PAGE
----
He is by no means the only performer to impress however. As the heroic Frodo, Elijah Wood is an earnest and gallant fellow, and so easy to root for. Viggo Mortensen and Sean Astin are both solid but it is more in the further two instalments that those two get their chance to shine. On appearance alone Liv Tyler is well cast as Arwen, a vision of beauty from the first moment we see her as she emerges from a burst of angelic light. Her face alone just convinces us of her elven genetics. Now I'm not really a fan in general of Sean Bean but he is very well suited to this kind of exploit; the rugged wilderness and medieval war kind of territory, the same territory that saw him shine in Game of Thrones. He strongly portrays the wild warrior of Boromir, and I found his heroic send off very moving. John Rhys-Davies, Billy Boyd, Dominic Monaghan provide the comic relief, while Ian Holm proves to be a very warm presence as Bilbo.

Next in line to be the recipient of my gushing is the film's composer Howard Shore. I'm honestly struggling to think of a score that I like more than this effort from Shore. And with it being my absolute favourite score I obviously believe it should be held up in the highest esteem of movie scores; alongside the best from Ennio Morricone, John Williams, Bernard Herrmann, Hanz Zimmer, John Barry or anyone else you care to mention. I can't recollect of any other scores which achieves so many moods so successfully, and as a result he just adds so much to the scenes. His music for the scenes in The Shire are just so cheery and upbeat; they make me feel like skipping! The theme for the Ringwraiths and other assorted evils is tremendously ominous. He thrills us during the moments of action and adventure. And he breaks your heart with the haunting music following Gandalf's demise. Absolutely beautiful stuff, so deserving of the Oscar that was bestowed on him for his work.

As anyone who has seen the film will be able to attest to, the special effects on show are incredible. Through a combination of CGI, practical effects and the use of miniatures the world just springs to life before your very eyes. And they help to create a film that is just chock-full of so many scenes and moments that instantly imprinted themselves upon my mind, moments that I can just recall in perfect detail with little effort; the battle in the mines, the demise of Gandalf, floating down the river towards the Argonath statues etc.

Even with all these ingredients in place however, it still requires a director with a keen eye and mind to bring them all together, and thankfully for all of us Ringers the world over, the films had just the man in Peter Jackson. His direction is staggering; he revels in sweeping over the vistas of Middle Earth to capture the great scope of the world, while also successfully delivering the smaller more personal moments between the characters. And when it comes to the large action sequences he certainly doesn't skimp on the thrills. The battles in the Mines of Moria and at the film's conclusion are so epic in terms of how many characters are involved and the sprawling nature of them, and yet they always feel so controlled and focused. We never feel overwhelmed or that we are missing a single beat, just fantastically choreographed and filmed. It also highlights a little touch that I love, and that's how the characters are distinguished from one another by their fighting styles and methods. Gimli has a really brutal, smash-mouth stlye; Aragorn has the appearance of a much more stylish, classically trained fighter, while Legolas has a very creative and unique style that produces some awesome as f**k moves.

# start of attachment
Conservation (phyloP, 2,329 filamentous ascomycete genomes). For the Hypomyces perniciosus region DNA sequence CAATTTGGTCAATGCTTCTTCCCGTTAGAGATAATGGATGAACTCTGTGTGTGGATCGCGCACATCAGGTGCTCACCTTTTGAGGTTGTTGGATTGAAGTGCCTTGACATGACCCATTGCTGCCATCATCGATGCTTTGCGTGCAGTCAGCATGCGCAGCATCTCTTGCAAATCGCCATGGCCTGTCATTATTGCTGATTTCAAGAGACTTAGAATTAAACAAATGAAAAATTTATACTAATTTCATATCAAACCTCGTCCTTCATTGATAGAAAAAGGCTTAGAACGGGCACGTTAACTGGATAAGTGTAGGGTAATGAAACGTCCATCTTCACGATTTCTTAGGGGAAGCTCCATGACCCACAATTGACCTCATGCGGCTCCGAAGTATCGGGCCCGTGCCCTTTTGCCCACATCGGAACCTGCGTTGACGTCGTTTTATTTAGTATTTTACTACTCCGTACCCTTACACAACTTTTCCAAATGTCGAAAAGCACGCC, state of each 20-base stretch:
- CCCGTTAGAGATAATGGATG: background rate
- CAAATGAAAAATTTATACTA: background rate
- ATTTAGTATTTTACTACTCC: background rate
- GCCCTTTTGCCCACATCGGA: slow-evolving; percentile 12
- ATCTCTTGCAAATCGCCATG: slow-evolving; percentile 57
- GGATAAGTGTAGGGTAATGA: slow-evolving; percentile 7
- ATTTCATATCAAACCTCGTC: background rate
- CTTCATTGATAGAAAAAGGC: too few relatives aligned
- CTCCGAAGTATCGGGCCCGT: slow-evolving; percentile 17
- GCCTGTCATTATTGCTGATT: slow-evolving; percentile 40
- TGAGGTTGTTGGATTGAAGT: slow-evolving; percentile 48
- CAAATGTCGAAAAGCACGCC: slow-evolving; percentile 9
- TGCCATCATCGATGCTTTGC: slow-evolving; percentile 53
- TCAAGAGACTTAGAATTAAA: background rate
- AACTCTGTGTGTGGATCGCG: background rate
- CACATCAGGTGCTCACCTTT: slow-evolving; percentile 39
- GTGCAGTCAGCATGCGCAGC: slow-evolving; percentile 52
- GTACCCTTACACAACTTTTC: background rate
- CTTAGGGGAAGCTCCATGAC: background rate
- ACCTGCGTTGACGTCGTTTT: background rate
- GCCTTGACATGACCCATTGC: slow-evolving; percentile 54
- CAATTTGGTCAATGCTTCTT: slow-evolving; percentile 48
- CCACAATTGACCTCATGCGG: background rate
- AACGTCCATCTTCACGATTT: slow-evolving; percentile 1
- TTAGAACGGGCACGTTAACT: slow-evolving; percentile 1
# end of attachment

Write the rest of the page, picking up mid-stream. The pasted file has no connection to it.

In my mind at this current moment I would probably rate Fellowship as my favourite film of the three. I think Return of the King is the 'best' but it's close between those two for favourite. I think the reason I perhaps like this film the most is that it is lighter in tone (particularly the opening in the Shire), it has more small and personal moments and it has more character interaction; little moments like Boromir training Merry and Pippin in swordplay which then descends into rough-housing and tomfoolery with lots of laughter. It also features a more likeable Gandalf in his guise as Gandalf the Grey. This is the first time I'll be watching the series in full for a few years now though, so we'll see if that thought still stands up or if Fellowship is knocked from its perch.

The Lord of the Rings has often been compared to the original Star Wars films in terms of how revolutionary and influential they are. They are an epic tale of adventure and fantasy; a story encompassing friendship, loyalty, honour, both the weakness and strength of man and the notion that even the smallest being can have the biggest impact upon the world. I frequently hear and read of people talking about the first time they saw Star Wars, and the impact it had on them. And their recollections sound incredibly familiar to the experience I had that first time watching this in cinemas on the 19th of December in 2001. Star Wars inspired a generation of film-makers, and I can imagine that this will do the same with directors citing the importance of these films in interviews over the coming years.

How I managed to survive the year long wait until the release of The Two Towers baffles me now. Immediately after completing this film I wanted to go straight onto the next instalment so how I managed 365 days is just amazing to me. I am truly at a loss to find a fault with this film and the trilogy as a whole (and no Honeykid, that's no an invitation to point the flaws out to me! ) and it's tough to see it being budged from my personal #1 spot anytime soon.

Conclusion Stunning. Incredible. Revolutionary. Life-changing. It's hard to think of any superlatives that truly do justice to this film, and the trilogy as a whole. I just adore these films. The direction is amazing, the casting is perfect, its effects are amongst the best cinema has ever offered and I honestly can't see how it could be improved.